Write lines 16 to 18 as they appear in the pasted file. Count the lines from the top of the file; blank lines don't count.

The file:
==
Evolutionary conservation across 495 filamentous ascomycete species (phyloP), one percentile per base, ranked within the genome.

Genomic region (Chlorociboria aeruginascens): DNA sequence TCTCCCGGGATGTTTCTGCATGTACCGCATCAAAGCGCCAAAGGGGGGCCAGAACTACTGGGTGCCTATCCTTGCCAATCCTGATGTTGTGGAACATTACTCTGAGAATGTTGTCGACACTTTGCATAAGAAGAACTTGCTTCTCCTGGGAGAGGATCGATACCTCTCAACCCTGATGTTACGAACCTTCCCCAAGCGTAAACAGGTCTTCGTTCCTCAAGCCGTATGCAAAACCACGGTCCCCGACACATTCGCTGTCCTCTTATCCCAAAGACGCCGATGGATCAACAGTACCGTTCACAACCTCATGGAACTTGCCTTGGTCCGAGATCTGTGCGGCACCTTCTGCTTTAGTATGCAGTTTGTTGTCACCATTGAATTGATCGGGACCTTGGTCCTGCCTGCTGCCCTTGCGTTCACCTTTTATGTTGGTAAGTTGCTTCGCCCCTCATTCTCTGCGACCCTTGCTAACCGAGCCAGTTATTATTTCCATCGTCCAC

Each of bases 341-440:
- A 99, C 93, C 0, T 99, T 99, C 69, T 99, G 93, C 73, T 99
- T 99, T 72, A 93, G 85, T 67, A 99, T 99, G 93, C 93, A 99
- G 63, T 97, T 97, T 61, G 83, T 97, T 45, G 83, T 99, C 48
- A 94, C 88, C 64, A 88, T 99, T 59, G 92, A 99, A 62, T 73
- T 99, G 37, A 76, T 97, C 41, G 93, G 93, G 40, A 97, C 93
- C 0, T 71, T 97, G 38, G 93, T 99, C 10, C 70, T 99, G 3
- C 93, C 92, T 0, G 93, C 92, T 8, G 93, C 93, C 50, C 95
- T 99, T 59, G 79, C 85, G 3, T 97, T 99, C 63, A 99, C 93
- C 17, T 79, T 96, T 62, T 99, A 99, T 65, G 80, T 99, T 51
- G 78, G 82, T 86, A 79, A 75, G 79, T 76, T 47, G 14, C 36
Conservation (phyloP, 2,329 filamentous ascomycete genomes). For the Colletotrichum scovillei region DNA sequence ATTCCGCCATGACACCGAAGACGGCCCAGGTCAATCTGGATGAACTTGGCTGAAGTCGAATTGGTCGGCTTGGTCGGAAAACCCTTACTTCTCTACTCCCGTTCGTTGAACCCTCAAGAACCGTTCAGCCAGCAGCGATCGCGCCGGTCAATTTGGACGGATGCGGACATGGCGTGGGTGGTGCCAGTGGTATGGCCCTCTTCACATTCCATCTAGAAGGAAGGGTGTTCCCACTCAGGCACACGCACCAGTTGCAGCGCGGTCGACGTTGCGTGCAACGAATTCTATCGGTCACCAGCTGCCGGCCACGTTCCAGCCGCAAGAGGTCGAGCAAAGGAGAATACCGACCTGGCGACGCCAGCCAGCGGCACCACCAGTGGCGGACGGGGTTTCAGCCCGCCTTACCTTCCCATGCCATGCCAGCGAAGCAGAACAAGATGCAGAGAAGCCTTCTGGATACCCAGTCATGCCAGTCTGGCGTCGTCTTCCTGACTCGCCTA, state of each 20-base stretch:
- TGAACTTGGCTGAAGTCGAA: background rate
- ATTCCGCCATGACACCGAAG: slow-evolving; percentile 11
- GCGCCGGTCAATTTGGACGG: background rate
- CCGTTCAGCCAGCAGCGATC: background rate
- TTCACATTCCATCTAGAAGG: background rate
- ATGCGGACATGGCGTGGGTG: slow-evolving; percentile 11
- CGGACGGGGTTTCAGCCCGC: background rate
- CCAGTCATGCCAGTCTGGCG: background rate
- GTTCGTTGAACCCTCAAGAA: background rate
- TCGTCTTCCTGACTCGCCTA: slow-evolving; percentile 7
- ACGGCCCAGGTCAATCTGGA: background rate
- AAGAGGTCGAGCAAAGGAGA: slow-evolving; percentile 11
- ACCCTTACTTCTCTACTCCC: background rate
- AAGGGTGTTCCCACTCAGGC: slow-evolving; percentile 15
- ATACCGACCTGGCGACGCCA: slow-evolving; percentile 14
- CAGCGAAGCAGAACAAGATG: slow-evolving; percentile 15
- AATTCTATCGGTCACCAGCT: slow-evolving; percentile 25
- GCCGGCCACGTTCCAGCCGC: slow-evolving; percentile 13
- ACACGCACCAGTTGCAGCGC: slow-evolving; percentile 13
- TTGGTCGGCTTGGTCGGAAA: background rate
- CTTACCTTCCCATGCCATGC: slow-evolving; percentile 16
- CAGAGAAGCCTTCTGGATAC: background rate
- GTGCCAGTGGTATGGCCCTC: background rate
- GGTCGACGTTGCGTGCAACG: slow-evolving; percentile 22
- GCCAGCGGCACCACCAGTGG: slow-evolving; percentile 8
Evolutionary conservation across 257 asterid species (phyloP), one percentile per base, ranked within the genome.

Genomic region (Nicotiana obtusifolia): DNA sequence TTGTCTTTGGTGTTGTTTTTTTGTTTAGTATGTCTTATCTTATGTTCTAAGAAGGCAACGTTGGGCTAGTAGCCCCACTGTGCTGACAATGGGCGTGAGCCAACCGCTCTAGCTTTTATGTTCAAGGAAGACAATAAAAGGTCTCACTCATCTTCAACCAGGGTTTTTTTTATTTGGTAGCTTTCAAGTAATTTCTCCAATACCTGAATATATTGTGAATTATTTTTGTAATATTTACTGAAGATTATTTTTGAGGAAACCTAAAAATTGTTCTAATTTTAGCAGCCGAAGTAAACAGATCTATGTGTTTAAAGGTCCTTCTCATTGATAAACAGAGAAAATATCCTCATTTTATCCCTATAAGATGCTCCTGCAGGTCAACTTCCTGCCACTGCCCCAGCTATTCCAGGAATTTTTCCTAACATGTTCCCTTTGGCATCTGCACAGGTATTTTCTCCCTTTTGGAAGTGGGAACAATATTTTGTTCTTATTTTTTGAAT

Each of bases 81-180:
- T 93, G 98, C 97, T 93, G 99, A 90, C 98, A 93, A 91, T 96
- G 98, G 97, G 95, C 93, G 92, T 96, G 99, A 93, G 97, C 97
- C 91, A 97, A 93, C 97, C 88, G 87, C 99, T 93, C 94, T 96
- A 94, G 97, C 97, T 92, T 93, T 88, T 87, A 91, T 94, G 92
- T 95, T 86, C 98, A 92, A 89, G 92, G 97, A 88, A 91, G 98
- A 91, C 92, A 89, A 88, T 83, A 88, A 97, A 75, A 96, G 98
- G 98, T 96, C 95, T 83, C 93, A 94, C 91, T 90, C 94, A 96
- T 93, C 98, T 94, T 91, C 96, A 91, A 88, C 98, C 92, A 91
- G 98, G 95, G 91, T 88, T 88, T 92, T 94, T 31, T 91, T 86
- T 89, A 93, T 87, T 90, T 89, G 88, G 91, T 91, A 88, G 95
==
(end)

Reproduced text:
- ATTCCGCCATGACACCGAAG: slow-evolving; percentile 11
- GCGCCGGTCAATTTGGACGG: background rate
- CCGTTCAGCCAGCAGCGATC: background rate